Wednesday, November 26, 2008

My thoughts on the election

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Three years ago, as the contenders for the 2008 Presidential Election lined up, a student asked me "Mr. Brown, do you think that Barack Obama can win the election for president?".  I replied, "No.  I don't think that the country is mature enough yet to elect a black man president.  Maybe in 2012."

On election night, my Facebook profile was nailed with comments from students in that class that reminded me that I told them that Obama had no chance to win.  I didn't say that, I said that I didn't think the country was mature enough. 

I was wrong, and I'm happy that I was.

That's not to say that I'm giving away who I voted for, but let's be honest, the vote was historic.  One can only look at the last 125 years of U.S. history and see that the Declaration of Independence can rest easier now that the idea of "all men are created equal" has come true.  Now a black mother and father can truly look into the eyes of their kids and say, "You can do anything you want, even become President of the United States".  That's very, very good for this nation. 

I really didn't look at history when I voted, I looked at who I thought could run this nation the best.  I think that the two candidates might have been the best two choices in years.  Ronald Reagan was the best in modern history, and then the candidates start to slump, with the Bush/Gore election having two idiots running for the highest office in the land.  So I wasn't too concerned with my choice bringing about negative change for the country.  Thinks I considered:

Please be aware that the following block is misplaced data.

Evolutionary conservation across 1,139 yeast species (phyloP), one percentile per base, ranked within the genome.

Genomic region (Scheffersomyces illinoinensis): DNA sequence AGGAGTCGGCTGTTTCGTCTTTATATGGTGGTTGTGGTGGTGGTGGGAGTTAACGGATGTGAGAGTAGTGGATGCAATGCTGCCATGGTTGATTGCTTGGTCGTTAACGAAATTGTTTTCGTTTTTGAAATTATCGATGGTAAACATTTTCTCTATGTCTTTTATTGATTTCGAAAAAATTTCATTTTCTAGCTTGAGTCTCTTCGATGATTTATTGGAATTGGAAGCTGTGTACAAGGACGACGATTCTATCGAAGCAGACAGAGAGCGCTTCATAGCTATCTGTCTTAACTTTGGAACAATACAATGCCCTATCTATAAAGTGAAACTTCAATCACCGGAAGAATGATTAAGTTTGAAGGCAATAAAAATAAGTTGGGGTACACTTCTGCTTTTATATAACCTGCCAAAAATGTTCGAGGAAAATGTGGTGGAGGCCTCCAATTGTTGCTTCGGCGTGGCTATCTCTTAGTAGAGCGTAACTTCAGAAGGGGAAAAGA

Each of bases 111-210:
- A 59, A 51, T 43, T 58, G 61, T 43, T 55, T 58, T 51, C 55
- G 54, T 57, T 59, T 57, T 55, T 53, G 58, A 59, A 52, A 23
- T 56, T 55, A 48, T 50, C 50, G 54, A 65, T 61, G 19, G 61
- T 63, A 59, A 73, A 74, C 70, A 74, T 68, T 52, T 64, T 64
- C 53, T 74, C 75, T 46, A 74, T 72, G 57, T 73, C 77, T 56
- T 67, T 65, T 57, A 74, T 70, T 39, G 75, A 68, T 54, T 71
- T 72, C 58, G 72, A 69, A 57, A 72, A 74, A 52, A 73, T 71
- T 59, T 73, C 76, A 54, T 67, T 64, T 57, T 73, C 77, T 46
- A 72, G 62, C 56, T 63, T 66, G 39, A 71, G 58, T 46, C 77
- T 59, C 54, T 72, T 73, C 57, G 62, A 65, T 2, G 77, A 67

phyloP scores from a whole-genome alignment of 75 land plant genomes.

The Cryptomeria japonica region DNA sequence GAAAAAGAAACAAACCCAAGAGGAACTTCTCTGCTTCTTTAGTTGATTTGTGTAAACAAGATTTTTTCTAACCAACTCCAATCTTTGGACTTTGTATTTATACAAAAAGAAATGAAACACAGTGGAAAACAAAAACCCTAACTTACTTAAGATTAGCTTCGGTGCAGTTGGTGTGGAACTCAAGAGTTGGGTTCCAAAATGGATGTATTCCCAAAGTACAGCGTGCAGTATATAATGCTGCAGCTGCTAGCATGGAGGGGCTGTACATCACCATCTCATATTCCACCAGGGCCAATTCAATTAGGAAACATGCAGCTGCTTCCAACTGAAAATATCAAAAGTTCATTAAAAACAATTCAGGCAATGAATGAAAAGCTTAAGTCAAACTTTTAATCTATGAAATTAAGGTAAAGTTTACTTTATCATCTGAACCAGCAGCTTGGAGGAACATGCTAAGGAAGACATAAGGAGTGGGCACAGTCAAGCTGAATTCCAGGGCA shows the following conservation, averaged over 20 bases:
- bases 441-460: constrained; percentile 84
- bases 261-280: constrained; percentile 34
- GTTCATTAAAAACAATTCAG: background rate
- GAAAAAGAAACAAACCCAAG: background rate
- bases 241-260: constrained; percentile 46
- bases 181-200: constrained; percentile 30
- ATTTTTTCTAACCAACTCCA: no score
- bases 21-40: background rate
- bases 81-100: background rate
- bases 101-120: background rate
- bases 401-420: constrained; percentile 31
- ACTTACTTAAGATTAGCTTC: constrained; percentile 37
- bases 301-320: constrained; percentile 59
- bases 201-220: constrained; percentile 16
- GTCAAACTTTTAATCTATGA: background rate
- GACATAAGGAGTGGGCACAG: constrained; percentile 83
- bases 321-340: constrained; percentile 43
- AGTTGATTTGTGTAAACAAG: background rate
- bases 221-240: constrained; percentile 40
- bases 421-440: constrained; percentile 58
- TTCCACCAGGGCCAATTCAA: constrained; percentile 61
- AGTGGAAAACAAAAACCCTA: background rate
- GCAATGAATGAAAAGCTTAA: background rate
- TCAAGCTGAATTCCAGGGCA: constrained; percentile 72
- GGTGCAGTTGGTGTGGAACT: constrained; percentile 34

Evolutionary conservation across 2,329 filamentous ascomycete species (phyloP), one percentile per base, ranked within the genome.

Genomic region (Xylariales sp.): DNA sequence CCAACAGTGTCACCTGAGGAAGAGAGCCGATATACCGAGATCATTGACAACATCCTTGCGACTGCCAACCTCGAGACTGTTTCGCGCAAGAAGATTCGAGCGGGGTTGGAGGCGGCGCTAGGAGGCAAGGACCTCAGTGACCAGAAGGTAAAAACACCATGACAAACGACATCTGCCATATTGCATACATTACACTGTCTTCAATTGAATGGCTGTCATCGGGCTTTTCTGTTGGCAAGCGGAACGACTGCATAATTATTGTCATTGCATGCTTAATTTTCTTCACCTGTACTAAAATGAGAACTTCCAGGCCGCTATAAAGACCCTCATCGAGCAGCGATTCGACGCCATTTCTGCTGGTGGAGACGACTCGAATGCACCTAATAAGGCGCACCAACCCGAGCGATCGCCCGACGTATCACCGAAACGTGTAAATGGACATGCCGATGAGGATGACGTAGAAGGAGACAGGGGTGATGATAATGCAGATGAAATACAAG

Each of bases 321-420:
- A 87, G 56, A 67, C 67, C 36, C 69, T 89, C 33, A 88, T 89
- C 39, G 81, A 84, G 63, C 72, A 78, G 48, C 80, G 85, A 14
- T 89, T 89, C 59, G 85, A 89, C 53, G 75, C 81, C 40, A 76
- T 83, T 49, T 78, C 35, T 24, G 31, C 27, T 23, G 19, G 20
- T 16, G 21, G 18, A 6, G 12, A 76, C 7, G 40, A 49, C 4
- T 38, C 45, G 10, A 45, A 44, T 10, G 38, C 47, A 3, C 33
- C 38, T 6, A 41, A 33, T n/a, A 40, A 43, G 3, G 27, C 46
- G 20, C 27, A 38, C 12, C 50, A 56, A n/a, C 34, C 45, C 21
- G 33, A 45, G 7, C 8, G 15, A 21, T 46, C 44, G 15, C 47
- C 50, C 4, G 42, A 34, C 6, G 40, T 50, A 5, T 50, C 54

-Obama had the single most liberal voting record of any member in Congress.  Most of the people had no idea about that because he hardly made a ruckus in the Senate.

-Obama also did little to make himself noticed in the Senate in terms of backing major legislative change (take Hillary and health care reform for example).  This means that he was preparing to run right after the 2004 Democratic Convention speech (maybe even before it) and fits the bill as a typical politician.  More typical than McCain actually.  John McCain often went across party lines.  Obama almost never did. 

-McCain let his handlers own him, and that hurt his campaign badly.

-The number one reason that McCain lost is George Bush.  He probably didn't have much of a chance with the current party in the White House.

-The number two reason that McCain lost was Sarah Palin, who is a dolt and was the single worst vice-presidential choice in history.

What next?

Well, the fervor is going to die down and the actual action of running the country is going to be interesting.  While kids lined up en masse to vote Mr. Obama into office, they will also find that the President can only do so much to change an economy, especially one that is globally connected.  And those that are waiting for Obama to move far left are going to have to wait longer, because he's already realized that both extremes will get him nowhere.  The President-Elect has already signed up economic advisors that are pro-free trade (Obama campaigned anti-NAFTA) and Commerce Secretary that will want to work immigration into the economy.  Robert Gates is going to be around for awhile longer as Secretary of Defense (a good move), and already Mr. Obama as mentioned that he's about to take the fight to Pakistan if that country doesn't get its act together.  Sounds like a move to the center for me.

So history was made and history awaits this man who the country overwhelmingly chose as President.  It is going to be interesting, to say the least.

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